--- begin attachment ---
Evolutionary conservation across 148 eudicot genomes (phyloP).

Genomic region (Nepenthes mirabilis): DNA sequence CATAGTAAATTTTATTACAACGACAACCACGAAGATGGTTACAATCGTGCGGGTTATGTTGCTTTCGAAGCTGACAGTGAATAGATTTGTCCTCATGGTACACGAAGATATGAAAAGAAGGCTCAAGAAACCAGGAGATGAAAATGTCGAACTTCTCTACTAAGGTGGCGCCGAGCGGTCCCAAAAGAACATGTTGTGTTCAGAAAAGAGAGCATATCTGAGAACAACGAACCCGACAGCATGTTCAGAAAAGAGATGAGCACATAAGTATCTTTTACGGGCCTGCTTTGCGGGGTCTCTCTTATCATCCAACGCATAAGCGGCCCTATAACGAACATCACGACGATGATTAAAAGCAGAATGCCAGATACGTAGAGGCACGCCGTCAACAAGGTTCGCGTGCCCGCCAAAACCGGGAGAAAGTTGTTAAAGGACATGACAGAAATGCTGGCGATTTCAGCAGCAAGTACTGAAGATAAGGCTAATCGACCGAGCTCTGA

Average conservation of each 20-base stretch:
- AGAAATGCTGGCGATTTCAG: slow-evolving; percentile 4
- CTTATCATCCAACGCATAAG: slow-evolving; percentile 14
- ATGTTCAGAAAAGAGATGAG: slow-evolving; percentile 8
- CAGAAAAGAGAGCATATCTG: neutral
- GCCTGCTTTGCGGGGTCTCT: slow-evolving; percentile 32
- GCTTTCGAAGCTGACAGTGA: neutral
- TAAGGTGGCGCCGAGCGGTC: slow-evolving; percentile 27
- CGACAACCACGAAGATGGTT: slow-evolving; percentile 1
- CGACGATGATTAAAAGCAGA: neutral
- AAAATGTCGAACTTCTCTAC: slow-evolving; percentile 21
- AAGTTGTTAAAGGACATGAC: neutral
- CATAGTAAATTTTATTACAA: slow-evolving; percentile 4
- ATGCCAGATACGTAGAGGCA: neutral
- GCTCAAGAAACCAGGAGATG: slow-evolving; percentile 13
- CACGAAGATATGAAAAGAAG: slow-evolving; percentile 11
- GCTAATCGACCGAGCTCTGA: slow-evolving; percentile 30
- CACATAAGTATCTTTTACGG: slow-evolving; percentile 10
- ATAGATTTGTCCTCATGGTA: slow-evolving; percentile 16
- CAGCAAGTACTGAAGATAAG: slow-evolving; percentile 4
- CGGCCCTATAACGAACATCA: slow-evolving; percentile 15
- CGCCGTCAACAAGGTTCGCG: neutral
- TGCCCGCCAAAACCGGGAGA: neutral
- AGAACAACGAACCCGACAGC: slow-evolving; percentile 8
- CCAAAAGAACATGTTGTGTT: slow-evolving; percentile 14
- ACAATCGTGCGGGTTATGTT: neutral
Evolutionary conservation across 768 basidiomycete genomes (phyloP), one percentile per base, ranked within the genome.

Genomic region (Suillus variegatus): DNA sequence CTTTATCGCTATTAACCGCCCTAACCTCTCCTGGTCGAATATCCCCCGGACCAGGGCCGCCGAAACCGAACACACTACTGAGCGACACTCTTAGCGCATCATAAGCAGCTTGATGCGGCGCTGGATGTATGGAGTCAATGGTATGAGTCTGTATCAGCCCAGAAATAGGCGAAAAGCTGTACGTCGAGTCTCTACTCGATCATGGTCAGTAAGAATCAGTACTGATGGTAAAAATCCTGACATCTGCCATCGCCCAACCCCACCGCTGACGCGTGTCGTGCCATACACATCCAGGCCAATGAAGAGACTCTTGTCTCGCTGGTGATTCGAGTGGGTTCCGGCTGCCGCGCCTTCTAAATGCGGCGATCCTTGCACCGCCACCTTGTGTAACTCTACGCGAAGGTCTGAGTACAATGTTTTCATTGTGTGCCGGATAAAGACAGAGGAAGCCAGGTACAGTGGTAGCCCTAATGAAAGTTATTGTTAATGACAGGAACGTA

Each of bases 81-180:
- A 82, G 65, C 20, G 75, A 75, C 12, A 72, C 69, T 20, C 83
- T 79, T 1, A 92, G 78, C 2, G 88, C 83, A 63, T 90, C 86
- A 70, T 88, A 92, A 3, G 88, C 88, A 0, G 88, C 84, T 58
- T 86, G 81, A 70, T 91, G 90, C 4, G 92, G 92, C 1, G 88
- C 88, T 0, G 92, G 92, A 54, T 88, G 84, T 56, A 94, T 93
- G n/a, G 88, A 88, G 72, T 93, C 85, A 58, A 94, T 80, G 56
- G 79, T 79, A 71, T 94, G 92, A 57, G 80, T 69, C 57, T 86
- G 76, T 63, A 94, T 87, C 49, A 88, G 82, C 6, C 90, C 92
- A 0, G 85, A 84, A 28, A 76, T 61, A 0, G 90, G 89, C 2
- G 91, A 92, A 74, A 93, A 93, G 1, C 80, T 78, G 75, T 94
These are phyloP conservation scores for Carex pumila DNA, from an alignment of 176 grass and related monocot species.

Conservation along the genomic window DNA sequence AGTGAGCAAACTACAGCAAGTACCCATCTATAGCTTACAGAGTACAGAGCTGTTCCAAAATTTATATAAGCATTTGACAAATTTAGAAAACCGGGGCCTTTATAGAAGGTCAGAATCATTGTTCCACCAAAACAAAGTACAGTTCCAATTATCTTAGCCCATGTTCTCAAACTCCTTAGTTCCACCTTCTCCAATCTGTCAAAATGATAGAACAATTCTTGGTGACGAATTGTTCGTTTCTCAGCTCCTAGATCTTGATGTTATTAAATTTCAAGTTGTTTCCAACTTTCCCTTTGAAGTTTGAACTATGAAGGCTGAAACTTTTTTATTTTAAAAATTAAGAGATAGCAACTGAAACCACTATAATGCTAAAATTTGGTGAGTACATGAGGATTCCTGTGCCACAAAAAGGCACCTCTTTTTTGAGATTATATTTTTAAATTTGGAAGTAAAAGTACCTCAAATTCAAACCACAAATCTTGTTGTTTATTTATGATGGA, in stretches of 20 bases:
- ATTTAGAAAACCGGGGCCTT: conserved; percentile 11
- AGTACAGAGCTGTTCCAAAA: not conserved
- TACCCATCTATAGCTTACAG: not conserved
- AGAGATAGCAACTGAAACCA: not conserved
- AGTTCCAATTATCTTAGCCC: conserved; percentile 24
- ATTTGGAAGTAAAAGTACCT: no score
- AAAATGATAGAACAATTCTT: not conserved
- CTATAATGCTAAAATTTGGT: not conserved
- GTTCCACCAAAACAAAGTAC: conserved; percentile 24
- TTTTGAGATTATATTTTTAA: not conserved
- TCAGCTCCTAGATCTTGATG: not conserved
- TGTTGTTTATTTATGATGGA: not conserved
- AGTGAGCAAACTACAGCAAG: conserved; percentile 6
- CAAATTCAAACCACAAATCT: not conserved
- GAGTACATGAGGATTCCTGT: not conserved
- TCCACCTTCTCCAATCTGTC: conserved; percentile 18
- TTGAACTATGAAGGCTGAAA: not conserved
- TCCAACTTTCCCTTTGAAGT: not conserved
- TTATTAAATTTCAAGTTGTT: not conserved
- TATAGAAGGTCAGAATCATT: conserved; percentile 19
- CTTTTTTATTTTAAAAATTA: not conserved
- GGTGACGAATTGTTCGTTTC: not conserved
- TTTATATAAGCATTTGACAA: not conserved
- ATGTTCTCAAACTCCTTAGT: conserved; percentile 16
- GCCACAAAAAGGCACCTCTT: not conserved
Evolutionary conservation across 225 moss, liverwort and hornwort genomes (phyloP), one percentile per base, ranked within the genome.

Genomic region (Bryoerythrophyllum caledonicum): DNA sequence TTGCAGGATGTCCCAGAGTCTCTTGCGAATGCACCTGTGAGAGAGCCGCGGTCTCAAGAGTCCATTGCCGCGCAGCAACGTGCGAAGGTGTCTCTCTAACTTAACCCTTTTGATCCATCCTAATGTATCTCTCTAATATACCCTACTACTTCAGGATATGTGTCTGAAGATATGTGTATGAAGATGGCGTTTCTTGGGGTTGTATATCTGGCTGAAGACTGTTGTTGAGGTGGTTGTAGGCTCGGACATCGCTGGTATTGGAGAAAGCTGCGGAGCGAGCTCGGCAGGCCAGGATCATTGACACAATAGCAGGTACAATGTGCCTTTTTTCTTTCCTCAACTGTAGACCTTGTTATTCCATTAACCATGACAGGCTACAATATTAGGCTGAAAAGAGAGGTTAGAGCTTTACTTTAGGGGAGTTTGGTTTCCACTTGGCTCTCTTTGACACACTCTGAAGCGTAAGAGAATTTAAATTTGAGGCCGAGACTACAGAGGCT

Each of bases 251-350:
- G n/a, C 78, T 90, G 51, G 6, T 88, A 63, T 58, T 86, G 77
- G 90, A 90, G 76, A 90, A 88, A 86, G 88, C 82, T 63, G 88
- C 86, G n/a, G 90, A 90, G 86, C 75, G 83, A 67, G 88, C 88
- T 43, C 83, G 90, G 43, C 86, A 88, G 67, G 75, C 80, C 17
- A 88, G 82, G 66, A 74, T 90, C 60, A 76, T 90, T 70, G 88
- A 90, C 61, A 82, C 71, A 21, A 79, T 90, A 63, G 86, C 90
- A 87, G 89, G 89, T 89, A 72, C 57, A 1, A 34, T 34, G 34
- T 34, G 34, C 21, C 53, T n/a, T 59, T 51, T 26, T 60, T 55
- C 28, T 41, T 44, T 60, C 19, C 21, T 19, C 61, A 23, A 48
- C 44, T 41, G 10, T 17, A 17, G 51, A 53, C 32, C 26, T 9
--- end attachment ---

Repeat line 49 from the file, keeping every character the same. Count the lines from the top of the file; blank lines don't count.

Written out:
- ATTTGGAAGTAAAAGTACCT: no score